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OpEdNews Op Eds    H3'ed 2/22/11

Multinational Corporations, Corporate Social Responsibility and Poverty Eradication

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The concept of corporate social responsibility (CSR) holds similarity to several other concepts like corporate citizenship, or corporate social performance. Whilst CSR is significant for almost all multinational corporations (MNCs), regardless of country of origin, size and sector. It is argued that the CSR movement would advance if all MNCs actively participate in it. The rationale behind this argument is that MNCs make up the majority of businesses worldwide and account for 70 to 80 percent of employment. If the bottom line of MNCs was not financial gain, the success of poverty eradication could have been achieved a century ago.

One of the main points to be discussed among those who are interested in international business is to what extent can MNCs improve the quality of life of citizens in the host countries where they operate. MNCs are perceived as "intruders' or "takers' of the host-countries. Most of their business activities are not directly related to poverty eradication in the developing nations. For instance, we hardly see an annual report from MNCs that focus on long-term benefits of customers or citizens of the countries where they locate.

The next question is "do they care?" Empirical research on MNCs, however, has been scant particularly in developing and emerging economies on how and why MNss engage in CSR and if their CSR strategies in developing countries are aligned to their global commitment to sustainable development.   Only a handful of studies identified the links between poverty, work of MNCs and quality of life in the host countries. A thorough search of term "poverty' in Journal of International Business Studies shows a result of only 35 articles that touch upon this issue. Hence, this area certainly requires special attention from academics and researchers in international business studies. This is a real crisis when we think of the way we consume goods and services from MNCs almost every time we spend money. Where does the profit go to? What about local workers who have been working in the bad condition of living and working? What about the work conditions of women, or perhaps children, who also work in the factory to produce cheap products from countries such as Indonesia, Bangladesh and Vietnam? Some of them may not get paid well enough to stay above the poverty line.

Poverty has been a chronic social condition in most part of the world. Lacking money and resources can be seen as only part of the problem. In fact, a number of socio-economic conditions create impoverishment. The United Nations Development Program reported that factors creating chronic poverty may include poor governmental planning in financial and social investment in communities, high crime rates, illegal activities from domestic or international organizations, and destabilized governments. It is important for international business organizations to play a crucial role in changing the current situation of global poverty.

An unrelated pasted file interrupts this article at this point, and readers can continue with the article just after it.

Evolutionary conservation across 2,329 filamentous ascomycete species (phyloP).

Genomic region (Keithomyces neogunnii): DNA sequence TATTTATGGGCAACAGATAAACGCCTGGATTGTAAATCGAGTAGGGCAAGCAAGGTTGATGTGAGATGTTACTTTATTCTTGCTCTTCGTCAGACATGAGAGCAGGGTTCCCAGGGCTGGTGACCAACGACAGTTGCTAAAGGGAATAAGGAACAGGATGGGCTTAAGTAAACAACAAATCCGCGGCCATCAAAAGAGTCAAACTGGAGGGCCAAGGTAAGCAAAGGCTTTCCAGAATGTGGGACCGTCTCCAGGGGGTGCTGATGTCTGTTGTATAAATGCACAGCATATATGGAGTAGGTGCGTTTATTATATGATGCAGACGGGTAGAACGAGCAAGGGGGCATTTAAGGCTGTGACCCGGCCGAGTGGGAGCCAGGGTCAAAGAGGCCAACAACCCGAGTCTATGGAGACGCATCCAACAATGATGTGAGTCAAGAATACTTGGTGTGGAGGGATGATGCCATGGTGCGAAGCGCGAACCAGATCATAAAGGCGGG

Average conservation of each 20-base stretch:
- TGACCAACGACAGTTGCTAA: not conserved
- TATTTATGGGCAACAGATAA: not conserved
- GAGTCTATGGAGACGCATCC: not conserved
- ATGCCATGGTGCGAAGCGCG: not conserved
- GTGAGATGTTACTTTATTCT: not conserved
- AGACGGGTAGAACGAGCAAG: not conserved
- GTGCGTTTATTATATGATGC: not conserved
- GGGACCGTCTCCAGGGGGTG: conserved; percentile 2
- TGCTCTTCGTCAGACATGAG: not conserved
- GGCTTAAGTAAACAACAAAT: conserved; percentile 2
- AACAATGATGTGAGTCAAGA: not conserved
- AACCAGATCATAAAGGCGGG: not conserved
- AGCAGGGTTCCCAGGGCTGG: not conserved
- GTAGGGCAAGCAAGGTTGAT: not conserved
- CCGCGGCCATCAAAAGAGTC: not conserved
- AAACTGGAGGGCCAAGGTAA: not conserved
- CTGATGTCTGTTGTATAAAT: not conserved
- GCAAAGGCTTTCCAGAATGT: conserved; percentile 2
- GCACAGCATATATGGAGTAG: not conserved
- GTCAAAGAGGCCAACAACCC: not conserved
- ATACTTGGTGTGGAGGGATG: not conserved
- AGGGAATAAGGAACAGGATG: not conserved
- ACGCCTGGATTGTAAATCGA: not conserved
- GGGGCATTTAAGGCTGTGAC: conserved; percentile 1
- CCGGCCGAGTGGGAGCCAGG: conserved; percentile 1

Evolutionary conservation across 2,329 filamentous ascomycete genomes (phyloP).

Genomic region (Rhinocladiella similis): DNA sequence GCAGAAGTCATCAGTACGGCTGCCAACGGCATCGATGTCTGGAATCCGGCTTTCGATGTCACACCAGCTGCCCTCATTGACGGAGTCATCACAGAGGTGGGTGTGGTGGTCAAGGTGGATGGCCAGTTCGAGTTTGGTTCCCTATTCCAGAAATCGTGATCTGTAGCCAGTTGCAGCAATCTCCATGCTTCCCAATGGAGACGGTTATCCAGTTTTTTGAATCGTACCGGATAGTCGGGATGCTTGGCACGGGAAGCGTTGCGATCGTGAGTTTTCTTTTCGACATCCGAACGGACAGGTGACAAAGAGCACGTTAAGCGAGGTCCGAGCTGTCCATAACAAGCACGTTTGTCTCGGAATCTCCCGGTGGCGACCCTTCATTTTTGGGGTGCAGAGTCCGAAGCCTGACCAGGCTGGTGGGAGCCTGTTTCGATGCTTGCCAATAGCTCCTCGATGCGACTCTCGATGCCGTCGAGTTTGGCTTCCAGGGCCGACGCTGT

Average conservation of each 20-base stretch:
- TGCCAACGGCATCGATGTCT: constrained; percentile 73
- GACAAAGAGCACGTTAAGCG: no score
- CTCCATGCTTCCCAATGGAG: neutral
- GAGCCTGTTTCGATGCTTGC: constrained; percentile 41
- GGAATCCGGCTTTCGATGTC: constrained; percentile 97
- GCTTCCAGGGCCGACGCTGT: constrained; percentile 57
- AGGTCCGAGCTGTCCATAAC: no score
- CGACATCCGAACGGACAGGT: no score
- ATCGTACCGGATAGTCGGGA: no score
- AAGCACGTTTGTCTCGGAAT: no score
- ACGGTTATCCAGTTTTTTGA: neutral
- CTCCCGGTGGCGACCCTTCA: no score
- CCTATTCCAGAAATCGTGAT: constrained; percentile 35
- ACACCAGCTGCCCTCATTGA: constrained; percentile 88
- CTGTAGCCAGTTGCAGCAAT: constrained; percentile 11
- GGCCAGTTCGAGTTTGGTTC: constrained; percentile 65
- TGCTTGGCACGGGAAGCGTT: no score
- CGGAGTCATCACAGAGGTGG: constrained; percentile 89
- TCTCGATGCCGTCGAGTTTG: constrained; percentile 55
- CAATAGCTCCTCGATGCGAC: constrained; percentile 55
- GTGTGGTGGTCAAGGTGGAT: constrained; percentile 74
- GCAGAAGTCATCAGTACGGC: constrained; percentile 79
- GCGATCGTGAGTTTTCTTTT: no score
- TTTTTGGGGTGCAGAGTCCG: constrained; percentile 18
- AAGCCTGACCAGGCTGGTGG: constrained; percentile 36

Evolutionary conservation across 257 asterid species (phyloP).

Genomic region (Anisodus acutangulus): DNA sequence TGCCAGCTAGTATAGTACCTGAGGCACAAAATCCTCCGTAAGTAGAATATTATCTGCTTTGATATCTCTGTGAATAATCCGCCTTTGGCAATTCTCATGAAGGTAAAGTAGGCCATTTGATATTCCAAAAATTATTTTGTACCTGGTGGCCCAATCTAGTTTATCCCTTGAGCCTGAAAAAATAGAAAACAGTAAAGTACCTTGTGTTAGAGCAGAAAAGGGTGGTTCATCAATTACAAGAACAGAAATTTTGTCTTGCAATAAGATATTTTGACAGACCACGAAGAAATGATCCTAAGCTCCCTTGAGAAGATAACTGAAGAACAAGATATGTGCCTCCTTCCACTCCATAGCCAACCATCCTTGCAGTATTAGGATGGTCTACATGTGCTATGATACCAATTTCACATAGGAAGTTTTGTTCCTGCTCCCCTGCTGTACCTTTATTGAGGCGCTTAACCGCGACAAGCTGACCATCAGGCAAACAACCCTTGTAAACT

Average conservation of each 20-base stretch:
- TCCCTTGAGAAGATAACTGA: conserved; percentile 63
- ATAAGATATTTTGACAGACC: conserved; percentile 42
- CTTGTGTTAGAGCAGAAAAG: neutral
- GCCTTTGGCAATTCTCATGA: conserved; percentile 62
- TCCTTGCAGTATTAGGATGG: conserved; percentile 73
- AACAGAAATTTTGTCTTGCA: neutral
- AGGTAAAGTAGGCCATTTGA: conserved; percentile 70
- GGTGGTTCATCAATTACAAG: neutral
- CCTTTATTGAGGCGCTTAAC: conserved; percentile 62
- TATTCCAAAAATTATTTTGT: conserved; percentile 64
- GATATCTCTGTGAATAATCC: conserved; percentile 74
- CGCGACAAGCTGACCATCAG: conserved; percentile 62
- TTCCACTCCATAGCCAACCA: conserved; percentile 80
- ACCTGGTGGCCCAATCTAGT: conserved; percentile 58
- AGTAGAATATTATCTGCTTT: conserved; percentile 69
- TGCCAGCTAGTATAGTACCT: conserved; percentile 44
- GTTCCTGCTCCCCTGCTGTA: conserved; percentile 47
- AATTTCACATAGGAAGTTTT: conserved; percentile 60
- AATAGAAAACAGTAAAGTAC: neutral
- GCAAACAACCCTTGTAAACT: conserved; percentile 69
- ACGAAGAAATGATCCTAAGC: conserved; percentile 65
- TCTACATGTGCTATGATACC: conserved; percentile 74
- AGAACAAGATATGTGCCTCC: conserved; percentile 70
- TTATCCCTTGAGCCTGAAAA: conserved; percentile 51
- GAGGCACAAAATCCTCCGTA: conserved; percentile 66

MNCs supports and involvement with the local government is essential to poverty eradication in developing nations. The reduction of poverty in developing countries depends on the growth of local and international business. For a local business to flourish it must have access to the global resources, productions and markets via MNCs. The second reason is about the momentum of MNCs and local actors in social change. Poverty reduction requires systemic change, and MNCs are the world's most efficient and sustainable engines of change. MNCs provide political leverage with local governments and international organisations. MNCs can offer opportunity for people to work and be productive. They can also work with local stakeholders to motivate and empower young people to learn and organize to gain knowledge and power. MNCs in developing countries are often the first choice for private sector jobs by young people, who are attracted by the higher salaries and the learning opportunities.

  In conclusion, fighting poverty in developing countries must be a shared responsibility among all stakeholders in the international community. Although local government plays a leading role in the development of social policy to improve quality of life among their citizens, international business organizations must play a crucial role in the development of living standards of global citizens.    

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Nattavud Pimpa is a senior lecturer in international management at Royal Melbourne Institute of Technology (RMIT University) in Australia. He is also on
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